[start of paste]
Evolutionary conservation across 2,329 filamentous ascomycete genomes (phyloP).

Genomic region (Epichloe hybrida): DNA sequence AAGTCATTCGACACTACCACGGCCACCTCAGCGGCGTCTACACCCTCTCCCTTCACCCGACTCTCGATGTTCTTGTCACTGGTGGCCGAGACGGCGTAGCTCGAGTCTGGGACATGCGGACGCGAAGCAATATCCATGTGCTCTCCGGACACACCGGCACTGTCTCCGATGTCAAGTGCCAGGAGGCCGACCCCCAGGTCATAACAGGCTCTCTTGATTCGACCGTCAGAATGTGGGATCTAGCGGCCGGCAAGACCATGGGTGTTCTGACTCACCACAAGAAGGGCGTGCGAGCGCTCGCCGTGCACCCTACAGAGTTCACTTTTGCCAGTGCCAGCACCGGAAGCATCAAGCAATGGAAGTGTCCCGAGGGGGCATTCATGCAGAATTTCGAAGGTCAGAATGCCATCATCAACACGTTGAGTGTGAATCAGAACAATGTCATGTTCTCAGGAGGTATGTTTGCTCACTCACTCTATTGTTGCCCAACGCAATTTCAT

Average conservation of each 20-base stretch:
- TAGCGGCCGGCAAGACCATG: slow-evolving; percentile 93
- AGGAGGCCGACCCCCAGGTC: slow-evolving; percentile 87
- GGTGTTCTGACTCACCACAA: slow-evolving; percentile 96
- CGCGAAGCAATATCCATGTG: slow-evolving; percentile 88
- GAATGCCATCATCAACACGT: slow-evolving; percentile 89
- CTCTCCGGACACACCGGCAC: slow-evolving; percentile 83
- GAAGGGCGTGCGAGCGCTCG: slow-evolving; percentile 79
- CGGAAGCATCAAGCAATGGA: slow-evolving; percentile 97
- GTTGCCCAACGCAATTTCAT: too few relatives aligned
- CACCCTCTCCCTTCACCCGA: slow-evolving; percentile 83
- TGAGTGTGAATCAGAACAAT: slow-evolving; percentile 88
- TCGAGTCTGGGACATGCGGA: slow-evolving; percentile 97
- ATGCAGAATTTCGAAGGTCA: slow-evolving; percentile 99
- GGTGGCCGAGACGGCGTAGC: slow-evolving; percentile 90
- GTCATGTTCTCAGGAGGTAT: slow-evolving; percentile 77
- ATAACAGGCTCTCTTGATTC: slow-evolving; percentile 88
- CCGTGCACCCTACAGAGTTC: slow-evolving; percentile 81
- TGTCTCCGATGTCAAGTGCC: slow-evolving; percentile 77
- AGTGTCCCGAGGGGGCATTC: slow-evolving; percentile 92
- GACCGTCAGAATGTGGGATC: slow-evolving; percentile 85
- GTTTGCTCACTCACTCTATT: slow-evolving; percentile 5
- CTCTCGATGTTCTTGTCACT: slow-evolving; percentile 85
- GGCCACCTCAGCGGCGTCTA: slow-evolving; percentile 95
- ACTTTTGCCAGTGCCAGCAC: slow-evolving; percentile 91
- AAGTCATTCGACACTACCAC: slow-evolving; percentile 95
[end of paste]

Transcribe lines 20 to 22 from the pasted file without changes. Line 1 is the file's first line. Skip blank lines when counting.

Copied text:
- CCGTGCACCCTACAGAGTTC: slow-evolving; percentile 81
- TGTCTCCGATGTCAAGTGCC: slow-evolving; percentile 77
- AGTGTCCCGAGGGGGCATTC: slow-evolving; percentile 92